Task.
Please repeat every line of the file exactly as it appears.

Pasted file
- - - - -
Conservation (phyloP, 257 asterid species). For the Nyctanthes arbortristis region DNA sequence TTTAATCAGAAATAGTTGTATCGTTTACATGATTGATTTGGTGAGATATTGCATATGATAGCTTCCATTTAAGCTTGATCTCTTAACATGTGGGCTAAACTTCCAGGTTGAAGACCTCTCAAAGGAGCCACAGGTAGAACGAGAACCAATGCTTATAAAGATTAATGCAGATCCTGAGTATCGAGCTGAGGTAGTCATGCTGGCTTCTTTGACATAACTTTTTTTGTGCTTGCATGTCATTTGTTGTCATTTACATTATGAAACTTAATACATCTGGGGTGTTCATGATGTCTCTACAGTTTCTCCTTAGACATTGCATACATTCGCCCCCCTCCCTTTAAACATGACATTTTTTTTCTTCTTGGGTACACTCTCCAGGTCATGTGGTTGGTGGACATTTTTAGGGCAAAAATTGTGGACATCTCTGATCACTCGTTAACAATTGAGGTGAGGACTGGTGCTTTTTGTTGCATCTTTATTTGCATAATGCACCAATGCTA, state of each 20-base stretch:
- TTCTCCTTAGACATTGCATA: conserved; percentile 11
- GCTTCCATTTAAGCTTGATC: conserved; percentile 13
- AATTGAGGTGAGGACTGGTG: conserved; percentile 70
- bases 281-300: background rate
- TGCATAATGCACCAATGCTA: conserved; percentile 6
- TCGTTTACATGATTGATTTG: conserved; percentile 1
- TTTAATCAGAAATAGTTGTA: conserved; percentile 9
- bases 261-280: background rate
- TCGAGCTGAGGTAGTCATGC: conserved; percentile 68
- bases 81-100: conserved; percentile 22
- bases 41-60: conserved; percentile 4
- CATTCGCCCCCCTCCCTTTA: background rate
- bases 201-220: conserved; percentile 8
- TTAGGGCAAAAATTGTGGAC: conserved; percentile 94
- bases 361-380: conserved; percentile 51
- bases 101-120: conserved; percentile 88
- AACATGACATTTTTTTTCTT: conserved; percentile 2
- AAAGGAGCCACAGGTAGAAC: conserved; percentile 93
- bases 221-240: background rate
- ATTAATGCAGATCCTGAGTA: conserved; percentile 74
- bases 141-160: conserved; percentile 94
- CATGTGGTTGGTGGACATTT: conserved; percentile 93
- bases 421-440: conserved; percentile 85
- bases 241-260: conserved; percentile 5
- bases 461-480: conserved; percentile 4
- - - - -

Conservation (phyloP, 257 asterid species). For the Nyctanthes arbortristis region DNA sequence TTTAATCAGAAATAGTTGTATCGTTTACATGATTGATTTGGTGAGATATTGCATATGATAGCTTCCATTTAAGCTTGATCTCTTAACATGTGGGCTAAACTTCCAGGTTGAAGACCTCTCAAAGGAGCCACAGGTAGAACGAGAACCAATGCTTATAAAGATTAATGCAGATCCTGAGTATCGAGCTGAGGTAGTCATGCTGGCTTCTTTGACATAACTTTTTTTGTGCTTGCATGTCATTTGTTGTCATTTACATTATGAAACTTAATACATCTGGGGTGTTCATGATGTCTCTACAGTTTCTCCTTAGACATTGCATACATTCGCCCCCCTCCCTTTAAACATGACATTTTTTTTCTTCTTGGGTACACTCTCCAGGTCATGTGGTTGGTGGACATTTTTAGGGCAAAAATTGTGGACATCTCTGATCACTCGTTAACAATTGAGGTGAGGACTGGTGCTTTTTGTTGCATCTTTATTTGCATAATGCACCAATGCTA, state of each 20-base stretch:
- TTCTCCTTAGACATTGCATA: conserved; percentile 11
- GCTTCCATTTAAGCTTGATC: conserved; percentile 13
- AATTGAGGTGAGGACTGGTG: conserved; percentile 70
- bases 281-300: background rate
- TGCATAATGCACCAATGCTA: conserved; percentile 6
- TCGTTTACATGATTGATTTG: conserved; percentile 1
- TTTAATCAGAAATAGTTGTA: conserved; percentile 9
- bases 261-280: background rate
- TCGAGCTGAGGTAGTCATGC: conserved; percentile 68
- bases 81-100: conserved; percentile 22
- bases 41-60: conserved; percentile 4
- CATTCGCCCCCCTCCCTTTA: background rate
- bases 201-220: conserved; percentile 8
- TTAGGGCAAAAATTGTGGAC: conserved; percentile 94
- bases 361-380: conserved; percentile 51
- bases 101-120: conserved; percentile 88
- AACATGACATTTTTTTTCTT: conserved; percentile 2
- AAAGGAGCCACAGGTAGAAC: conserved; percentile 93
- bases 221-240: background rate
- ATTAATGCAGATCCTGAGTA: conserved; percentile 74
- bases 141-160: conserved; percentile 94
- CATGTGGTTGGTGGACATTT: conserved; percentile 93
- bases 421-440: conserved; percentile 85
- bases 241-260: conserved; percentile 5
- bases 461-480: conserved; percentile 4